CIDTFF, University of Aveiro (PORTUGAL)
About this paper:
Appears in: ICERI2022 Proceedings
Publication year: 2022
Pages: 4572-4580
ISBN: 978-84-09-45476-1
ISSN: 2340-1095
doi: 10.21125/iceri.2022.1099
Conference name: 15th annual International Conference of Education, Research and Innovation
Dates: 7-9 November, 2022
Location: Seville, Spain
It is commonly accepted that Social Sciences do not have a tradition in science communication (SC) and the Education field is no exception.

Either because the media does not devote much airtime to it, or because there is a public tendency to associate Education to common sense, educational researchers themselves do not devote much time to communicating the science they develop and, consequently, there are not many SC initiatives in Education. In addition, as in other scientific areas, educational researchers do not have specific training in SC, which makes them less willing to participate in SC initiatives.

Taking this into consideration, a research fellows nucleus of an educational research centre organised a training cycle in SC. This cycle included three independent but complementary workshops: SC, Inclusion of visual elements in SC and Storytelling in SC. The workshop cycle took place in early 2022 and was aimed at doctoral fellows and open to all non-fellowship students of the ongoing Doctoral Programmes. There were 37 participants in the first workshop, 41 in the second and 38 researchers in the third.

Considering this training as an excellent opportunity to better understand the relation between educational researchers and SC, two questionnaires were applied, one before the training and a second one after it. In this presentation, the focus is the results of the first questionnaire, through which we intend to know the profile of the attendees, identify their motivations for attending the training, as well as map their science communication practices. This first study allows us to understand who these researchers are and what they seek to learn in these sessions, so we can identify needs and plan future training proposals, suited to their needs and that effectively contribute to the development of SC in Education.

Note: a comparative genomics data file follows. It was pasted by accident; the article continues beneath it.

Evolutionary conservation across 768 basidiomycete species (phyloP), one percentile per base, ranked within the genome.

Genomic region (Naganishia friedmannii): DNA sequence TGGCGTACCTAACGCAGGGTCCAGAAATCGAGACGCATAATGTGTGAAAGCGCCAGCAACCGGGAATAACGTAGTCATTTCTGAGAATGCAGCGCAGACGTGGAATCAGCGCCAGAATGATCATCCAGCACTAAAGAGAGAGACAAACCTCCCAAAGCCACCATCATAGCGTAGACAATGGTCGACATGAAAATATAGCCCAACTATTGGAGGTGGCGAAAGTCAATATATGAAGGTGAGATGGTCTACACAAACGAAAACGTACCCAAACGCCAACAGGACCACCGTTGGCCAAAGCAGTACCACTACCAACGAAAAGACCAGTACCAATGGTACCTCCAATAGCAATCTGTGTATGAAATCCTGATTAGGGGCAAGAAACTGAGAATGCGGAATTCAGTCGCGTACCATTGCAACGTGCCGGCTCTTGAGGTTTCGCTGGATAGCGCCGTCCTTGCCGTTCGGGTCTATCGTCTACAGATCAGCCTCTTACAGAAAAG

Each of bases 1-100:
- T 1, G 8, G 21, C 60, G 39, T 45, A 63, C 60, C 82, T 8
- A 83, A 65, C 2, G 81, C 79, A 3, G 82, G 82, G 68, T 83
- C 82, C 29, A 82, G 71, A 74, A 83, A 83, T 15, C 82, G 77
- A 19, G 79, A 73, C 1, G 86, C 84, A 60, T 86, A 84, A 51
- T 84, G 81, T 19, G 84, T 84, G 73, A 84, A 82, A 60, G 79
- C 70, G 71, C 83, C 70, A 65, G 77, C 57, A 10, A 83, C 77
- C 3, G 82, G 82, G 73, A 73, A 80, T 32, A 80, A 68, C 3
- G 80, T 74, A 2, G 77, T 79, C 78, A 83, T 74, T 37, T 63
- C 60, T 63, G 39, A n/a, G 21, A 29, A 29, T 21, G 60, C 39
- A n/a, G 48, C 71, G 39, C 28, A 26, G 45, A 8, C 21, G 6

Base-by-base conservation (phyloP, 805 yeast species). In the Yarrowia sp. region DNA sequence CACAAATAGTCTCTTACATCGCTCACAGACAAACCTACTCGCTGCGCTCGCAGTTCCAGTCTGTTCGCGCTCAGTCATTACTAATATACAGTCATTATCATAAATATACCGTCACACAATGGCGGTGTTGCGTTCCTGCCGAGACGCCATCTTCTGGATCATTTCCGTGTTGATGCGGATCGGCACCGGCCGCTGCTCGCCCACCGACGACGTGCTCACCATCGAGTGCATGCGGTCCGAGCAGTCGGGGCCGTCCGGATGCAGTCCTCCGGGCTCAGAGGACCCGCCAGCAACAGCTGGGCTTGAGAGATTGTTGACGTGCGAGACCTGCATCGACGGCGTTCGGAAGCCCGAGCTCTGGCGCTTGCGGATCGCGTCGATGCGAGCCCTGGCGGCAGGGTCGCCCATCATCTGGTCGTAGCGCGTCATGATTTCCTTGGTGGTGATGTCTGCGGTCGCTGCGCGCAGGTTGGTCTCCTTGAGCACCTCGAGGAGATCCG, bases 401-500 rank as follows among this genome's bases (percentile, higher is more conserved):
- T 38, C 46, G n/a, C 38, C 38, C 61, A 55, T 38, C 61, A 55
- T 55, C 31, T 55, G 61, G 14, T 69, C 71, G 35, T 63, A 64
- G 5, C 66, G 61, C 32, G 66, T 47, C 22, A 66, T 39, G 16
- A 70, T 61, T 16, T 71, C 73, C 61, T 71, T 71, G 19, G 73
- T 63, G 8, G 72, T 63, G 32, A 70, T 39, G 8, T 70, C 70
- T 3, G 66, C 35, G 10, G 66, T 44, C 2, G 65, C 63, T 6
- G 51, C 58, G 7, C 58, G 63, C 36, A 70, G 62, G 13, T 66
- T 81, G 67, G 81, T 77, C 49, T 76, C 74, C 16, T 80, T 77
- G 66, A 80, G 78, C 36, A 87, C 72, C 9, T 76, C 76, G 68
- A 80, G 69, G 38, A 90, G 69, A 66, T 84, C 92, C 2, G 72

The data collected indicates that most researchers attending the SC training are full-time PhD Students, under a regime of exclusive dedication associated with a scholarship. Their motivations are related to i) the desire to learn more about techniques and strategies on SC; ii) the need to do SC in order to carry out their research activity and iii) the perception of SC as a competence that they consider new and innovative, but they lack knowledge. The majority of researchers had already participated in science communication initiatives, mainly in open day activities, local science fairs and science weeks, which are the activities in which they intend to continue to participate in the future. Some researchers indicate that their ability to communicate science has increased with practice, but not all feel satisfaction in communicating science due the lack of training in SC. It is also underlined that the volume of work and the lack of funding are seen as barriers to do SC.

These results are in line with studies in other scientific areas in which junior researchers seem to be those who most seek training in SC, namely as a way to contribute to the improvement of their SC practices and increase their skills. In order to develop today's junior researchers into future researchers that communicate their science, it is crucial that the educational research centre promotes more training in SC. It should be seen as a boost for educational researchers to become effective science communicators and simultaneously as a way of supporting the sustainability of the research that is carried out in the research centre.
Education, Training, Science Communication, PhD Students, educational research centre.